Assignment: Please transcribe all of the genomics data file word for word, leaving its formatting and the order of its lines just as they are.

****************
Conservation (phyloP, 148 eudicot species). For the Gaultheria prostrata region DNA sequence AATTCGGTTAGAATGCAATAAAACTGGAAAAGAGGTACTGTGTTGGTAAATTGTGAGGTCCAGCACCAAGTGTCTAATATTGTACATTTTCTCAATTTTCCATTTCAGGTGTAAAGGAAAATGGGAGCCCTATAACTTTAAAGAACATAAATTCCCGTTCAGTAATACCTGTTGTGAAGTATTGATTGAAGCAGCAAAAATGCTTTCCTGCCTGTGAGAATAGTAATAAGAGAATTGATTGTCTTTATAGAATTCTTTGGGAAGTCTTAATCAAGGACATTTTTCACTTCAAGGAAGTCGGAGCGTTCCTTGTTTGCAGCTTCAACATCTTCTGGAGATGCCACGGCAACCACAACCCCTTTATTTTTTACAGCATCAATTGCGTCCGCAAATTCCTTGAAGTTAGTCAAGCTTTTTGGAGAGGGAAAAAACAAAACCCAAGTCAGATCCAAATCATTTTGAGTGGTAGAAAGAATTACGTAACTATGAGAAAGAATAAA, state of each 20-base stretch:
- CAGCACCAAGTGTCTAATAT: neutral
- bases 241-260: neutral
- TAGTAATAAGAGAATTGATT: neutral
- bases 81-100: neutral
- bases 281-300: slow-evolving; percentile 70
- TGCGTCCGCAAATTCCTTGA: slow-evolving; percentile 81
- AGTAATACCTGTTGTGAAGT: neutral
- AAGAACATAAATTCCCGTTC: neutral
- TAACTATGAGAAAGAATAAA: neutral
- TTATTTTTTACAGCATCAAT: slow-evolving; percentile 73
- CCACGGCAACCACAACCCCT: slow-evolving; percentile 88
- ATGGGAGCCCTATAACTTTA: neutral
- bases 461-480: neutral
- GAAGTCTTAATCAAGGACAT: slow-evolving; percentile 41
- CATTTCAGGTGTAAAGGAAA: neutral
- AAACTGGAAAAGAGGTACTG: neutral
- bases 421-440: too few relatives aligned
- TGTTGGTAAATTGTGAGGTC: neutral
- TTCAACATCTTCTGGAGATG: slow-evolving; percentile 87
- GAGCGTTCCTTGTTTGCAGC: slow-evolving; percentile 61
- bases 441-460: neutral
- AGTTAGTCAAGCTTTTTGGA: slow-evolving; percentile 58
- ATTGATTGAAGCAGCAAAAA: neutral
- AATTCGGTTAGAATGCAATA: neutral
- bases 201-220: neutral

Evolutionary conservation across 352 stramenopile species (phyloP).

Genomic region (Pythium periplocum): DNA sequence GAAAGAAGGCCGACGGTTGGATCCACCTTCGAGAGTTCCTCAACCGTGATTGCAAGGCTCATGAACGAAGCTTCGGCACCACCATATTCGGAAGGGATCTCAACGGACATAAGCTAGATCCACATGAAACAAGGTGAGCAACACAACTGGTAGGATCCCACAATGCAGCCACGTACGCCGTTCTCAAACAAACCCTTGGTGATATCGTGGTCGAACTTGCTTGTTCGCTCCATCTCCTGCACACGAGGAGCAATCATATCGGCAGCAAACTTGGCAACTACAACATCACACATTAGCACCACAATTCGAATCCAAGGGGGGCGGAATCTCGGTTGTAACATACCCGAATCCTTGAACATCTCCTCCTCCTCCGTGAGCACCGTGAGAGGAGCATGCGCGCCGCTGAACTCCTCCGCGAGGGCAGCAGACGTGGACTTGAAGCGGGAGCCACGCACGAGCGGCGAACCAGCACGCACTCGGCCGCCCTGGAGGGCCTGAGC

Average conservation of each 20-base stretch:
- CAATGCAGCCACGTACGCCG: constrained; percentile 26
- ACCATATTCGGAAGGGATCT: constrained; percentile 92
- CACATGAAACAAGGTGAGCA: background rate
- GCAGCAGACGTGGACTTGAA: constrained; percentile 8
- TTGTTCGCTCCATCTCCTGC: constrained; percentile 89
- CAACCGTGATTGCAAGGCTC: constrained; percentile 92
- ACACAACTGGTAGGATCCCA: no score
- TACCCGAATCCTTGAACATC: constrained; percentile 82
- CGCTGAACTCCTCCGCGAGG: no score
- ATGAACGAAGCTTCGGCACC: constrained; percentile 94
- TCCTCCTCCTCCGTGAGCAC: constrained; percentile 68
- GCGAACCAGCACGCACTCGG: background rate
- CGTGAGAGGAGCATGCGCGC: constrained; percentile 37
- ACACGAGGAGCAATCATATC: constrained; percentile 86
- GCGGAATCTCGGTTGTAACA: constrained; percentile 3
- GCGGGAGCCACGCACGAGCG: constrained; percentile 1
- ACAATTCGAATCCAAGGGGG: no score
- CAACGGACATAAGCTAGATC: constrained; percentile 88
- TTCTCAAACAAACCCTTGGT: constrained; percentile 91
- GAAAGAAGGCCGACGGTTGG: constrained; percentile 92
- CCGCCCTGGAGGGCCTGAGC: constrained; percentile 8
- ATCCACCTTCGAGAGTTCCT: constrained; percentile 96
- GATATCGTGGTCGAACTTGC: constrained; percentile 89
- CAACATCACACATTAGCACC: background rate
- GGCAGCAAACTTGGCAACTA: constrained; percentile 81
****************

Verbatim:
Conservation (phyloP, 148 eudicot species). For the Gaultheria prostrata region DNA sequence AATTCGGTTAGAATGCAATAAAACTGGAAAAGAGGTACTGTGTTGGTAAATTGTGAGGTCCAGCACCAAGTGTCTAATATTGTACATTTTCTCAATTTTCCATTTCAGGTGTAAAGGAAAATGGGAGCCCTATAACTTTAAAGAACATAAATTCCCGTTCAGTAATACCTGTTGTGAAGTATTGATTGAAGCAGCAAAAATGCTTTCCTGCCTGTGAGAATAGTAATAAGAGAATTGATTGTCTTTATAGAATTCTTTGGGAAGTCTTAATCAAGGACATTTTTCACTTCAAGGAAGTCGGAGCGTTCCTTGTTTGCAGCTTCAACATCTTCTGGAGATGCCACGGCAACCACAACCCCTTTATTTTTTACAGCATCAATTGCGTCCGCAAATTCCTTGAAGTTAGTCAAGCTTTTTGGAGAGGGAAAAAACAAAACCCAAGTCAGATCCAAATCATTTTGAGTGGTAGAAAGAATTACGTAACTATGAGAAAGAATAAA, state of each 20-base stretch:
- CAGCACCAAGTGTCTAATAT: neutral
- bases 241-260: neutral
- TAGTAATAAGAGAATTGATT: neutral
- bases 81-100: neutral
- bases 281-300: slow-evolving; percentile 70
- TGCGTCCGCAAATTCCTTGA: slow-evolving; percentile 81
- AGTAATACCTGTTGTGAAGT: neutral
- AAGAACATAAATTCCCGTTC: neutral
- TAACTATGAGAAAGAATAAA: neutral
- TTATTTTTTACAGCATCAAT: slow-evolving; percentile 73
- CCACGGCAACCACAACCCCT: slow-evolving; percentile 88
- ATGGGAGCCCTATAACTTTA: neutral
- bases 461-480: neutral
- GAAGTCTTAATCAAGGACAT: slow-evolving; percentile 41
- CATTTCAGGTGTAAAGGAAA: neutral
- AAACTGGAAAAGAGGTACTG: neutral
- bases 421-440: too few relatives aligned
- TGTTGGTAAATTGTGAGGTC: neutral
- TTCAACATCTTCTGGAGATG: slow-evolving; percentile 87
- GAGCGTTCCTTGTTTGCAGC: slow-evolving; percentile 61
- bases 441-460: neutral
- AGTTAGTCAAGCTTTTTGGA: slow-evolving; percentile 58
- ATTGATTGAAGCAGCAAAAA: neutral
- AATTCGGTTAGAATGCAATA: neutral
- bases 201-220: neutral

Evolutionary conservation across 352 stramenopile species (phyloP).

Genomic region (Pythium periplocum): DNA sequence GAAAGAAGGCCGACGGTTGGATCCACCTTCGAGAGTTCCTCAACCGTGATTGCAAGGCTCATGAACGAAGCTTCGGCACCACCATATTCGGAAGGGATCTCAACGGACATAAGCTAGATCCACATGAAACAAGGTGAGCAACACAACTGGTAGGATCCCACAATGCAGCCACGTACGCCGTTCTCAAACAAACCCTTGGTGATATCGTGGTCGAACTTGCTTGTTCGCTCCATCTCCTGCACACGAGGAGCAATCATATCGGCAGCAAACTTGGCAACTACAACATCACACATTAGCACCACAATTCGAATCCAAGGGGGGCGGAATCTCGGTTGTAACATACCCGAATCCTTGAACATCTCCTCCTCCTCCGTGAGCACCGTGAGAGGAGCATGCGCGCCGCTGAACTCCTCCGCGAGGGCAGCAGACGTGGACTTGAAGCGGGAGCCACGCACGAGCGGCGAACCAGCACGCACTCGGCCGCCCTGGAGGGCCTGAGC

Average conservation of each 20-base stretch:
- CAATGCAGCCACGTACGCCG: constrained; percentile 26
- ACCATATTCGGAAGGGATCT: constrained; percentile 92
- CACATGAAACAAGGTGAGCA: background rate
- GCAGCAGACGTGGACTTGAA: constrained; percentile 8
- TTGTTCGCTCCATCTCCTGC: constrained; percentile 89
- CAACCGTGATTGCAAGGCTC: constrained; percentile 92
- ACACAACTGGTAGGATCCCA: no score
- TACCCGAATCCTTGAACATC: constrained; percentile 82
- CGCTGAACTCCTCCGCGAGG: no score
- ATGAACGAAGCTTCGGCACC: constrained; percentile 94
- TCCTCCTCCTCCGTGAGCAC: constrained; percentile 68
- GCGAACCAGCACGCACTCGG: background rate
- CGTGAGAGGAGCATGCGCGC: constrained; percentile 37
- ACACGAGGAGCAATCATATC: constrained; percentile 86
- GCGGAATCTCGGTTGTAACA: constrained; percentile 3
- GCGGGAGCCACGCACGAGCG: constrained; percentile 1
- ACAATTCGAATCCAAGGGGG: no score
- CAACGGACATAAGCTAGATC: constrained; percentile 88
- TTCTCAAACAAACCCTTGGT: constrained; percentile 91
- GAAAGAAGGCCGACGGTTGG: constrained; percentile 92
- CCGCCCTGGAGGGCCTGAGC: constrained; percentile 8
- ATCCACCTTCGAGAGTTCCT: constrained; percentile 96
- GATATCGTGGTCGAACTTGC: constrained; percentile 89
- CAACATCACACATTAGCACC: background rate
- GGCAGCAAACTTGGCAACTA: constrained; percentile 81